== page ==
Walking towards the imperial palace of the Nuygen dynasty which ruled Vietnam from the start of the nineteenth century until 1945.
On one of the 17 massive bronze urns inside the Hue imperial palace compound are all kinds of images. Elephants were a form of transport all over south-east Asia for many centuries, and had important ceremonial functions.
Walking around the architectural splendours of the royal palace I reflected on the death of a monarch. When Queen Victoria died Henry James felt that an era has ended and he felt sad to see it finish. I feel the same today about our queen – an era has ended and it is hard to fathom how relentlessly time sweeps us all away, even those who have their heads on coins and stamps will be born away by time’s current.
The world in which mandarins kow-towed in the grounds of the Hue imperial palace passed away much longer ago.
The old faded audience pavilions and temples were serene with their total lack of tourist bustle, and so quiet we could hear delicate bird call from the trees around us. What a sanctuary of calm this old Vietnamese version of the Forbidden City is.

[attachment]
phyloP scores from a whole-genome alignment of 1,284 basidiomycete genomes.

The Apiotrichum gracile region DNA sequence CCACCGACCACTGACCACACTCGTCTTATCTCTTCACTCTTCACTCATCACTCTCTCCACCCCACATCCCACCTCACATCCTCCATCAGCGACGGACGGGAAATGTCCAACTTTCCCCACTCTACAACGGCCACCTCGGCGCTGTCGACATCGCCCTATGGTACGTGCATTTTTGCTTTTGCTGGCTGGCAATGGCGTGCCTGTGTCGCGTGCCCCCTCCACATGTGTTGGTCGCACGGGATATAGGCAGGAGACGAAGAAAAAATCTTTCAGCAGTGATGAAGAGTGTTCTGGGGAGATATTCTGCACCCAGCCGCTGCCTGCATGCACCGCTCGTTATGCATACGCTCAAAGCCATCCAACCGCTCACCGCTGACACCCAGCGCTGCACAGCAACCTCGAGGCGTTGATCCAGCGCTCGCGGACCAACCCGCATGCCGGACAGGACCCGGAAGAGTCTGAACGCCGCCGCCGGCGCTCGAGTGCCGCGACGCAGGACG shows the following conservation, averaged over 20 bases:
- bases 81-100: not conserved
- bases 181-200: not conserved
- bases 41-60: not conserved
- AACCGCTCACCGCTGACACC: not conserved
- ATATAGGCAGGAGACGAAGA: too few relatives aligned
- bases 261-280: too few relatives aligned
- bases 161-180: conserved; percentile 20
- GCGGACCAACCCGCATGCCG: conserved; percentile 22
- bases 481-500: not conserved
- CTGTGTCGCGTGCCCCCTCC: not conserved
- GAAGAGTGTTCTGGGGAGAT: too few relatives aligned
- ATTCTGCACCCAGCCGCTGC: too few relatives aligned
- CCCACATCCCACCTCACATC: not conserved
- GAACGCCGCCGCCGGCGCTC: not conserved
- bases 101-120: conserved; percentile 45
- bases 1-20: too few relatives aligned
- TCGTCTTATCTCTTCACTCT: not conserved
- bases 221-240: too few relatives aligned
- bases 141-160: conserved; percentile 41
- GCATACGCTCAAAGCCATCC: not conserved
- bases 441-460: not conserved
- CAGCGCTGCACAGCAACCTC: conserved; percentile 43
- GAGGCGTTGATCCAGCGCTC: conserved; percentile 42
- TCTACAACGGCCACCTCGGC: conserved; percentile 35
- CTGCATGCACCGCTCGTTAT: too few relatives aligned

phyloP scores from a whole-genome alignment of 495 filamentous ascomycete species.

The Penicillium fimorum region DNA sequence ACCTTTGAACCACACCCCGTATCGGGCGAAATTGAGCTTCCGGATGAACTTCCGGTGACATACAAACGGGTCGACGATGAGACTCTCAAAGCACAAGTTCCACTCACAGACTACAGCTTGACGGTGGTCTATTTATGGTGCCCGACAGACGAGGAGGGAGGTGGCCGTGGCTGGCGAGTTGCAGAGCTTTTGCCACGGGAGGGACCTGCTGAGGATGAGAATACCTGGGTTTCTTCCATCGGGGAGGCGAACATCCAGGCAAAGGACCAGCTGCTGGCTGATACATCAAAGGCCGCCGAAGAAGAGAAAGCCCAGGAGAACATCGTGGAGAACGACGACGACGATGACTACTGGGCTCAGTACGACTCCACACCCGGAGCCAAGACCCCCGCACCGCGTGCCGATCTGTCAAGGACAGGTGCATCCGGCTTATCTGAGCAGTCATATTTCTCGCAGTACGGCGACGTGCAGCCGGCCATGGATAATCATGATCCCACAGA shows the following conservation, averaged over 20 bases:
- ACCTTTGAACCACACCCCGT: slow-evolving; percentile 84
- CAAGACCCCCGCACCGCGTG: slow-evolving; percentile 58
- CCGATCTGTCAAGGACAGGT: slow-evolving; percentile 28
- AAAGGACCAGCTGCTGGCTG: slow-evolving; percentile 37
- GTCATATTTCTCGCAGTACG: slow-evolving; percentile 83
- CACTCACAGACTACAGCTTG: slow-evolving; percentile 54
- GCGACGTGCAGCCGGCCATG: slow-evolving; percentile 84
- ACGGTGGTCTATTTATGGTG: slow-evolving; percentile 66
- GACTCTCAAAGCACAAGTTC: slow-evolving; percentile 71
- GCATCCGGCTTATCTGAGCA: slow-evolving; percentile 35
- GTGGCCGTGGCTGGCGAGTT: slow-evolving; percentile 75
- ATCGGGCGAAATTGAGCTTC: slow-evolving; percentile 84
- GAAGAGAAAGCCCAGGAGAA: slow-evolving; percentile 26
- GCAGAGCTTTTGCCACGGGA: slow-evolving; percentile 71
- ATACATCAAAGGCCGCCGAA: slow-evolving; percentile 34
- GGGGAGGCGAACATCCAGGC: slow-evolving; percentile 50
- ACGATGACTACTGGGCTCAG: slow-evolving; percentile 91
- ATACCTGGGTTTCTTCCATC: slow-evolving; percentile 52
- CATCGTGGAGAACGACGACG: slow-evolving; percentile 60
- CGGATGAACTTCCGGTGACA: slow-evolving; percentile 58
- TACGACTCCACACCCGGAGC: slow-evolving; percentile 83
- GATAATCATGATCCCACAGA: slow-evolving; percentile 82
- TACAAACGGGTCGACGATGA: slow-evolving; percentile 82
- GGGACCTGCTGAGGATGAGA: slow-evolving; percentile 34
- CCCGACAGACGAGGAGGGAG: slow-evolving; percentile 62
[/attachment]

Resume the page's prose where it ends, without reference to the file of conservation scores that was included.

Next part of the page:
The next day we got hold of a 1967 US military jeep – we’re not far from the historical DMZ after all – and drove south to Hoi An.
The trip took us to a waterfall in a valley of a big green mountain range along the sea. We swam in the fresh cool waters and were brought delicious food to eat on the side of the pool.
Then we drove to the beach and the water was a temperature I’ve rarely encountered – entirely tropical and warm. So, so relaxing. One of the best swims of my life. We had the beach to ourselves. Then we drove over the Hai Van pass, and as our jeep wound up the sea side mountain range the temperature dropped as we gained altitude. The change of temperature was a balm to the spirits.
We gasped at the beauty of the view from curves of the road along Hai Van pass (Ocean Cloud Pass, as it is often fogged in), looking down at the mountain ridges covered in rainforest plunging into a still blue sea in row upon row.
When Paul Theroux was passing through Vietnam during his Great Railway Bazaar, in 1973, he wrote:
Of all the places the railway had taken me since London, this was the loveliest.
Beyond the leaping jade plates of the sea was an overhang of cliffs and the sight of a valley so large it contained sun, smoke, rain and cloud – all at once.
I had been unprepared for this beauty; it surprised and humbled me.
Who has mentioned the simple fact that the heights of Vietnam are places of unimaginable grandeur?
We were lucky and there was not a wisp of mist as we passed the same place visited by Theroux fifty years ago. As we descended the high pass I stood up in the back of the jeep and felt exhilarated by the movement, the height, the view, almost like when you’re sliding down the face of a wave. Health and safety rules don’t apply here and I’m sure the sense of freedom is partly a result.